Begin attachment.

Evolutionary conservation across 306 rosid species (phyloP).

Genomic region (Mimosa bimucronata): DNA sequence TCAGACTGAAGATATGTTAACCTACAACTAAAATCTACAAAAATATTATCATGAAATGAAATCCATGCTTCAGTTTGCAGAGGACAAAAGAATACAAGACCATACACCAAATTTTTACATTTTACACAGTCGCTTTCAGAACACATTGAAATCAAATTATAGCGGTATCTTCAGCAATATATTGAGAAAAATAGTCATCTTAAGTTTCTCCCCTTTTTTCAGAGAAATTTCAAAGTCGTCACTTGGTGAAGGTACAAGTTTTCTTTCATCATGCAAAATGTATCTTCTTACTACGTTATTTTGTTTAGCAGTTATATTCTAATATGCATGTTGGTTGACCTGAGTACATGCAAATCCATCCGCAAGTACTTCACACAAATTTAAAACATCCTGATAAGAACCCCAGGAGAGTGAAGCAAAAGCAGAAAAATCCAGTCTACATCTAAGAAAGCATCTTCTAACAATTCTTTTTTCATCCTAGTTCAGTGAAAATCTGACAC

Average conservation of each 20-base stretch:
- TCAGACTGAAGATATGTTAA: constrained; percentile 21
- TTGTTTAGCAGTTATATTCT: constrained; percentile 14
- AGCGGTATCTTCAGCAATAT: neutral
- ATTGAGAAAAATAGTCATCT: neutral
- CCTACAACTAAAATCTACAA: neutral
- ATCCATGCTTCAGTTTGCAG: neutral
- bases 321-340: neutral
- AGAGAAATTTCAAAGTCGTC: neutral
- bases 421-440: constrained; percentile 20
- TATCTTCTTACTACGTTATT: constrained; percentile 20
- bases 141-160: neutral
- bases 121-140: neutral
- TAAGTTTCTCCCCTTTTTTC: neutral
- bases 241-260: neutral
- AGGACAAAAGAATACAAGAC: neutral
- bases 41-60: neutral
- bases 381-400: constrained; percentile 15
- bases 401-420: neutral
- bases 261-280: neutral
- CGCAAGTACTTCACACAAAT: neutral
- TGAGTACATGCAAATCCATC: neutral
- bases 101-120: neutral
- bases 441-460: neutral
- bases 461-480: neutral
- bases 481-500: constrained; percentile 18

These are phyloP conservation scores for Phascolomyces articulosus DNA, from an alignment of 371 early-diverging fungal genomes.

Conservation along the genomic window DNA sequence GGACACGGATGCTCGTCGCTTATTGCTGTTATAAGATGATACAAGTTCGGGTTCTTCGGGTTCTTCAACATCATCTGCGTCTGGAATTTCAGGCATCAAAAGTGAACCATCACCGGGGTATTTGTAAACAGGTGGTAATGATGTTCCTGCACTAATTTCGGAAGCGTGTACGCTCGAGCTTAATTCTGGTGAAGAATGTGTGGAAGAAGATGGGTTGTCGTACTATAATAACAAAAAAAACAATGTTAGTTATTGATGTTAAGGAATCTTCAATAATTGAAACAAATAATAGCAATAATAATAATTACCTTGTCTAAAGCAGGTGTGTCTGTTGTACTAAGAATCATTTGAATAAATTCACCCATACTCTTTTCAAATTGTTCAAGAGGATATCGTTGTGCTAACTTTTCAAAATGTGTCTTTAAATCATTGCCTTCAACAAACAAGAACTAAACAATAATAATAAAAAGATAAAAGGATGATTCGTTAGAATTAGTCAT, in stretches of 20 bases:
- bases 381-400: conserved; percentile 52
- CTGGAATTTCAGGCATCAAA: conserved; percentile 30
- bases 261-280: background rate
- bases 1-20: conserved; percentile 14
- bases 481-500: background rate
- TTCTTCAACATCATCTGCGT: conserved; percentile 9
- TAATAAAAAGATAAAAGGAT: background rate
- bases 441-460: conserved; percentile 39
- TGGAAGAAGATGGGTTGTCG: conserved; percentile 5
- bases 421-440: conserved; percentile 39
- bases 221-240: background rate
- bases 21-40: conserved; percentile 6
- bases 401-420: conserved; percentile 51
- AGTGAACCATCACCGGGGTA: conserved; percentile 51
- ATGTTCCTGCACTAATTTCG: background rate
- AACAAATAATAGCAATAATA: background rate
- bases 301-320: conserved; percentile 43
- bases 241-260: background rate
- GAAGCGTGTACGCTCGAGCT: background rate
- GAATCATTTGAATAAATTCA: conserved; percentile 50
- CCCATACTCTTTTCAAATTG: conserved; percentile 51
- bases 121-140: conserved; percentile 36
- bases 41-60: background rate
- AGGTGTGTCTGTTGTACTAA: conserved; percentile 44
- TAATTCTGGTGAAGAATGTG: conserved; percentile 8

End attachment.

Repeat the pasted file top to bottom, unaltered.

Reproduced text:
Evolutionary conservation across 306 rosid species (phyloP).

Genomic region (Mimosa bimucronata): DNA sequence TCAGACTGAAGATATGTTAACCTACAACTAAAATCTACAAAAATATTATCATGAAATGAAATCCATGCTTCAGTTTGCAGAGGACAAAAGAATACAAGACCATACACCAAATTTTTACATTTTACACAGTCGCTTTCAGAACACATTGAAATCAAATTATAGCGGTATCTTCAGCAATATATTGAGAAAAATAGTCATCTTAAGTTTCTCCCCTTTTTTCAGAGAAATTTCAAAGTCGTCACTTGGTGAAGGTACAAGTTTTCTTTCATCATGCAAAATGTATCTTCTTACTACGTTATTTTGTTTAGCAGTTATATTCTAATATGCATGTTGGTTGACCTGAGTACATGCAAATCCATCCGCAAGTACTTCACACAAATTTAAAACATCCTGATAAGAACCCCAGGAGAGTGAAGCAAAAGCAGAAAAATCCAGTCTACATCTAAGAAAGCATCTTCTAACAATTCTTTTTTCATCCTAGTTCAGTGAAAATCTGACAC

Average conservation of each 20-base stretch:
- TCAGACTGAAGATATGTTAA: constrained; percentile 21
- TTGTTTAGCAGTTATATTCT: constrained; percentile 14
- AGCGGTATCTTCAGCAATAT: neutral
- ATTGAGAAAAATAGTCATCT: neutral
- CCTACAACTAAAATCTACAA: neutral
- ATCCATGCTTCAGTTTGCAG: neutral
- bases 321-340: neutral
- AGAGAAATTTCAAAGTCGTC: neutral
- bases 421-440: constrained; percentile 20
- TATCTTCTTACTACGTTATT: constrained; percentile 20
- bases 141-160: neutral
- bases 121-140: neutral
- TAAGTTTCTCCCCTTTTTTC: neutral
- bases 241-260: neutral
- AGGACAAAAGAATACAAGAC: neutral
- bases 41-60: neutral
- bases 381-400: constrained; percentile 15
- bases 401-420: neutral
- bases 261-280: neutral
- CGCAAGTACTTCACACAAAT: neutral
- TGAGTACATGCAAATCCATC: neutral
- bases 101-120: neutral
- bases 441-460: neutral
- bases 461-480: neutral
- bases 481-500: constrained; percentile 18

These are phyloP conservation scores for Phascolomyces articulosus DNA, from an alignment of 371 early-diverging fungal genomes.

Conservation along the genomic window DNA sequence GGACACGGATGCTCGTCGCTTATTGCTGTTATAAGATGATACAAGTTCGGGTTCTTCGGGTTCTTCAACATCATCTGCGTCTGGAATTTCAGGCATCAAAAGTGAACCATCACCGGGGTATTTGTAAACAGGTGGTAATGATGTTCCTGCACTAATTTCGGAAGCGTGTACGCTCGAGCTTAATTCTGGTGAAGAATGTGTGGAAGAAGATGGGTTGTCGTACTATAATAACAAAAAAAACAATGTTAGTTATTGATGTTAAGGAATCTTCAATAATTGAAACAAATAATAGCAATAATAATAATTACCTTGTCTAAAGCAGGTGTGTCTGTTGTACTAAGAATCATTTGAATAAATTCACCCATACTCTTTTCAAATTGTTCAAGAGGATATCGTTGTGCTAACTTTTCAAAATGTGTCTTTAAATCATTGCCTTCAACAAACAAGAACTAAACAATAATAATAAAAAGATAAAAGGATGATTCGTTAGAATTAGTCAT, in stretches of 20 bases:
- bases 381-400: conserved; percentile 52
- CTGGAATTTCAGGCATCAAA: conserved; percentile 30
- bases 261-280: background rate
- bases 1-20: conserved; percentile 14
- bases 481-500: background rate
- TTCTTCAACATCATCTGCGT: conserved; percentile 9
- TAATAAAAAGATAAAAGGAT: background rate
- bases 441-460: conserved; percentile 39
- TGGAAGAAGATGGGTTGTCG: conserved; percentile 5
- bases 421-440: conserved; percentile 39
- bases 221-240: background rate
- bases 21-40: conserved; percentile 6
- bases 401-420: conserved; percentile 51
- AGTGAACCATCACCGGGGTA: conserved; percentile 51
- ATGTTCCTGCACTAATTTCG: background rate
- AACAAATAATAGCAATAATA: background rate
- bases 301-320: conserved; percentile 43
- bases 241-260: background rate
- GAAGCGTGTACGCTCGAGCT: background rate
- GAATCATTTGAATAAATTCA: conserved; percentile 50
- CCCATACTCTTTTCAAATTG: conserved; percentile 51
- bases 121-140: conserved; percentile 36
- bases 41-60: background rate
- AGGTGTGTCTGTTGTACTAA: conserved; percentile 44
- TAATTCTGGTGAAGAATGTG: conserved; percentile 8